Why I’m An Engineer

In Elementary school, I dreamed of exploring Mars as NASA’s top astronaut. In Middle school, I was fascinated by the endless number of experiments I would surely conduct as a renowned scientist. By the time I sat in my Algebra II class in High school, however, my lack of confidence in my math skills drove me to choose trial law as my key to professional success. I faced a harsh reality: STEM was reserved for only the elite in math and science. My foundation in mathematics at that point had glaring cracks — there was no way I could feasibly become an engineer. Fast forward to 5 years later, almost at the end of my third semester as a Biomedical Engineering major. It wasn’t easy, but it was most certainly worth it.

The field of engineering is diverse in everything but its engineers. As a Black and Hispanic woman, I am a minority within a minority in engineering. While I knew STEM was a male-dominated field, I didn’t know the true extent of the issue: “Women make up half of the total U.S. college-educated workforce, but only 28% of the science and engineering workforce.” I am no stranger to being one of only a few girls in a classroom of 50 students. I am no stranger to being the only Black or Hispanic student in a classroom of 50 students. I am no stranger to breaking the mold. I’m an engineer to help break the mold of what an engineer “looks like” and to dissolve the barriers that currently exist between STEM and minority and female students.

This passion to enrich the field of engineering wasn’t always present within me. I originally decided to become a Biomedical Engineer in order to craft a solution to Chronic Traumatic Encephalopathy (CTE), the biggest threat to the NFL as we know it. The rising fear that more and more players are suffering from the disease due to chronic concussions is causing more concerned individuals to call for the end of direct contact in football. The beauty of engineering lies in its core value: solving issues for the betterment of society. I knew I wanted to solve the issue of CTE in both the NFL and patients in general for not only the preservation of one of America’s most beloved sports but for the enhancement in the quality of life of individuals suffering from this relatively mysterious disease. Biomedical Engineering equipped me with the tools I needed to achieve this; My passion for inclusion in STEM grew as I discovered who I am as an engineer.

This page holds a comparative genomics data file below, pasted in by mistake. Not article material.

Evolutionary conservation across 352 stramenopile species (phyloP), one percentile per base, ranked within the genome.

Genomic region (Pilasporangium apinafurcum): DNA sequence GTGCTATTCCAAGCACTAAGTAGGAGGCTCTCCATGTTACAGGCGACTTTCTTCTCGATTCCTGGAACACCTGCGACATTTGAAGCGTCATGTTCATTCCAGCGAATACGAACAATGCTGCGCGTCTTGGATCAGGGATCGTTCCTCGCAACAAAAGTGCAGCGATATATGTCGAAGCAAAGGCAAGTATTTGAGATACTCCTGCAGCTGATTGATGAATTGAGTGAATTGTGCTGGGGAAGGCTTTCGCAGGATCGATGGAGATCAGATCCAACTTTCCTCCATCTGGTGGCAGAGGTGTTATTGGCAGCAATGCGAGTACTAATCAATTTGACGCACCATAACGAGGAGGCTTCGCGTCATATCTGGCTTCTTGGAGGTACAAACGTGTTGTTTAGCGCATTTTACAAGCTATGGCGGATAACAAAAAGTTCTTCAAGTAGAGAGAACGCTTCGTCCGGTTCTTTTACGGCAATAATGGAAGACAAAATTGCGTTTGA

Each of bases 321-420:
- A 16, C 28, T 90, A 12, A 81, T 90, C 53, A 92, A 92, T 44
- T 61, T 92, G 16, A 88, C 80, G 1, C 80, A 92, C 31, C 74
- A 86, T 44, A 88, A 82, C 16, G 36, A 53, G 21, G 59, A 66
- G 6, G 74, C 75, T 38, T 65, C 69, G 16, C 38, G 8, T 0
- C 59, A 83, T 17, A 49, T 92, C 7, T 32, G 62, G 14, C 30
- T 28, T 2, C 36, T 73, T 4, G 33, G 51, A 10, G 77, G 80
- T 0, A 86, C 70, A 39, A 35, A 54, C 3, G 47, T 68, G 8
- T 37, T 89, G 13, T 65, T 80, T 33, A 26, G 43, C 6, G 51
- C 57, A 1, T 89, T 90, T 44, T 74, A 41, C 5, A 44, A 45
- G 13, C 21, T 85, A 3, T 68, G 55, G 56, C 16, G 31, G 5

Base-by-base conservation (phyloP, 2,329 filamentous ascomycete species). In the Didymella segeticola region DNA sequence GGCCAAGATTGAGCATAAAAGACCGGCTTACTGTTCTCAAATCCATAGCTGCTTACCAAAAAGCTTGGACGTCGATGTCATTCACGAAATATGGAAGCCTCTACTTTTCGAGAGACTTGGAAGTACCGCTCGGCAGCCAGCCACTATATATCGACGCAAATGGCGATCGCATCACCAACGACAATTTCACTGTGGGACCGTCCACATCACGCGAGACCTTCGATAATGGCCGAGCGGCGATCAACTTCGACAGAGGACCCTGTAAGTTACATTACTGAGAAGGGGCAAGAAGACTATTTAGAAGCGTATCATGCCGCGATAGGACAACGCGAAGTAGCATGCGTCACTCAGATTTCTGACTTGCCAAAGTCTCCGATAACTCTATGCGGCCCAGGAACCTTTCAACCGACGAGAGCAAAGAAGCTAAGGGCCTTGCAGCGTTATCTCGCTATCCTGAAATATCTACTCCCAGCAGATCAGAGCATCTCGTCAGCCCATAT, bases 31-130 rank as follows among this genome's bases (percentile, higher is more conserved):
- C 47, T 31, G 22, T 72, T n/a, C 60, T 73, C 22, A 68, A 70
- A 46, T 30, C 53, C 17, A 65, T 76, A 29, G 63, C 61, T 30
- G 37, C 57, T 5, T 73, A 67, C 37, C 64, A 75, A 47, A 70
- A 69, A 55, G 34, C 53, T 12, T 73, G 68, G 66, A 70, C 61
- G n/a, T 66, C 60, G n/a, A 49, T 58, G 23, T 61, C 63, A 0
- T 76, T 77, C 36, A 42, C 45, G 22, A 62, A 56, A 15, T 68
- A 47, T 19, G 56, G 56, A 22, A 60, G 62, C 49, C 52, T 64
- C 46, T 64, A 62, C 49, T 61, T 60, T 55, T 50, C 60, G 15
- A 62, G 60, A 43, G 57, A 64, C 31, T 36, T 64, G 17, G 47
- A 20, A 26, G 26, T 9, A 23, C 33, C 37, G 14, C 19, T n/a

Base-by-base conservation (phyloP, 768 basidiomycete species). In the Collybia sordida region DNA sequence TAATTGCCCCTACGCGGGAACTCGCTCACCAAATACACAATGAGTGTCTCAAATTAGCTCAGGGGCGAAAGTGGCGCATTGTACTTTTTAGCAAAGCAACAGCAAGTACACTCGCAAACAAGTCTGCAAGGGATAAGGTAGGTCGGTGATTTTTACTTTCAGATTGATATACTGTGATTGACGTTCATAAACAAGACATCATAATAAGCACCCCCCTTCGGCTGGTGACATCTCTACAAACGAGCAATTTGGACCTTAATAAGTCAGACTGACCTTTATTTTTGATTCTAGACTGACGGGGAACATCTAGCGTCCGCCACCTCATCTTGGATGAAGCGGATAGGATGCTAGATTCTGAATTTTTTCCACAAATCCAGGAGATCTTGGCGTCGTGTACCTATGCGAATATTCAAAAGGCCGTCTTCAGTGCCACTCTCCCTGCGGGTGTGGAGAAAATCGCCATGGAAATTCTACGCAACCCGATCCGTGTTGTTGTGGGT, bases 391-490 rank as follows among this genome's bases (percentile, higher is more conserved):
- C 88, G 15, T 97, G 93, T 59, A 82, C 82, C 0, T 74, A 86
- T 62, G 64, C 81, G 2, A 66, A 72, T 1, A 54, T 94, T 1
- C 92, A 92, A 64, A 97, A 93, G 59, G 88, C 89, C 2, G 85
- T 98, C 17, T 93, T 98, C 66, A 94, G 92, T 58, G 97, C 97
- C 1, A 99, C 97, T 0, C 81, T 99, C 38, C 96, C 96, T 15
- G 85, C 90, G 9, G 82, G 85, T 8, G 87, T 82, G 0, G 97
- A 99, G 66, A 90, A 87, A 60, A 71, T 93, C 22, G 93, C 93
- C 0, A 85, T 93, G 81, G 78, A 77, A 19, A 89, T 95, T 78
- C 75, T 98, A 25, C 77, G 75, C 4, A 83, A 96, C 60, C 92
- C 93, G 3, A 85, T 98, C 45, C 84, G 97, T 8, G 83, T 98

The last three semesters have been challenging, but I don’t regret a single second of them. In high school, I believed STEM only had room for the highly intelligent. I realize now as a STEM student that only the highly motivated, resilient, and passionate are granted the honor of graduating with a STEM degree. As I approach my fourth semester, I’d like to share some wisdom that has been invaluable to my success and progress:

1. The path to success is paved with failures. Learn to pick yourself up when you fall.
2. It takes a village. Find your people early on and be there for them as they are for you.
3. College is not a race. How long it takes to finish does not matter, it only matters that you finish.
4. Say “Yes” often. There will be countless opportunities available to you, take advantage of them.
5. Nothing is more important than your well-being. Taking a break does not make you lazy, even Olympians take time off.
6. You are capable of more than you know. Never let anyone make you doubt that.

As the first engineer in my family, I had a lot of uncharted territory to explore before making it to where I am today. I can say with the utmost confidence, however, that I made the right decision. While my Elementary school-self won’t get to see me in a spacesuit, I hope she sees an engineer making a difference.

1 “Statistics.” Statistics | National Girls Collaborative Project, https://ngcproject.org/statistics.

By Nayara Zainadine
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